Societal preferences for rheumatoid arthritis treatments: evidence from a discrete choice experiment.

Mark Harrison, Carlo Marra, Kam Shojania, Nick Bansback

    Research output: Contribution to journalArticlepeer-review


    OBJECTIVE: There is a concern that cost-effectiveness analysis using quality-adjusted life years does not capture all valuable benefits of treatments. The objective of this study was to determine the value society places on aspects of RA treatment to inform policymaking. METHODS: A discrete choice experiment was administered to a representative sample of the Canadian general population. The discrete choice experiment, developed using focus groups, had seven attributes (route and frequency of administration, chance of benefit, chance of serious and minor side effects, confidence in evidence and life expectancy). A conditional logit regression model was used to estimate the significance and relative importance of attributes in influencing preferences on the quality-adjusted life years scale. RESULTS: Responses from 733 respondents who provided rational responses were analysed. Six attribute levels within four attributes significantly influenced preferences for treatments: a willingness to trade a year of life expectancy over a 10-year period to increase the probability of benefiting from treatment, or two-thirds of a year to reduce minor or serious side effects to the lowest level or improve the confidence in benefit/side-effect estimates. There was also some evidence of a preference for oral drug delivery, though a subgroup analysis suggested this preference was restricted to injection-naive respondents. CONCLUSION: Our results suggest society values the degree of confidence in the estimates of risks and benefits of RA treatments and the route of administration, as well as benefits and side effects. This study provides important evidence to policymakers determining the cost-effectiveness of treatments in arthritis.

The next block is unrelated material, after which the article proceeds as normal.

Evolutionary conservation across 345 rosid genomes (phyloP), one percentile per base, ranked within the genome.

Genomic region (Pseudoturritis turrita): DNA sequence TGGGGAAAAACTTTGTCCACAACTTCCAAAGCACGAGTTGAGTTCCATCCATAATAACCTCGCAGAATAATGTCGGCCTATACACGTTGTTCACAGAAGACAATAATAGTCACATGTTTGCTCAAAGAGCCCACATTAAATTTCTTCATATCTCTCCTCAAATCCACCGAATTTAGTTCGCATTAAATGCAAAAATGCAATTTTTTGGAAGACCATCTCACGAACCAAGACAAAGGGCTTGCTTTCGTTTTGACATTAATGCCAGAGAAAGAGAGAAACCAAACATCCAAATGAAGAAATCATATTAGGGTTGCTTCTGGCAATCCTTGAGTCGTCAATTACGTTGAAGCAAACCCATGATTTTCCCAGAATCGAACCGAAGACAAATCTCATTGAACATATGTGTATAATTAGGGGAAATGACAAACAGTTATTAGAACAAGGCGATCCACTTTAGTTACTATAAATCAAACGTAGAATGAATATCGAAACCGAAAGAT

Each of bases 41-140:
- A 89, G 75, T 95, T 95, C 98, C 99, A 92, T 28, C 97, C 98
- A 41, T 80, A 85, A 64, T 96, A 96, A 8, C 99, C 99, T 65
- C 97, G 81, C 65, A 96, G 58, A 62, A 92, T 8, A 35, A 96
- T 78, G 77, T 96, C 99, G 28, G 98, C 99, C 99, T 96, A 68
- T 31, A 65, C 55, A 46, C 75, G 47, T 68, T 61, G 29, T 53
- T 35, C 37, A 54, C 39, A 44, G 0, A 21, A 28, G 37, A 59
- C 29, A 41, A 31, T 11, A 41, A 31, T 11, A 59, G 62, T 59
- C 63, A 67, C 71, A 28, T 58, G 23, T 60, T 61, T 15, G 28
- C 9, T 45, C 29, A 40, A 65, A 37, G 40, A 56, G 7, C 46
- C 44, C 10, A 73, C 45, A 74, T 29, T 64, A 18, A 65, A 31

Original languageEnglish
    JournalRheumatology (Oxford, England)
    Publication statusPublished - 18 May 2015


    • arthritis
    • biologics
    • decision making
    • discrete choice experiment
    • health economics
    • mode of administration
    • preference
    • risk-benefit assessment
    • societal preferences


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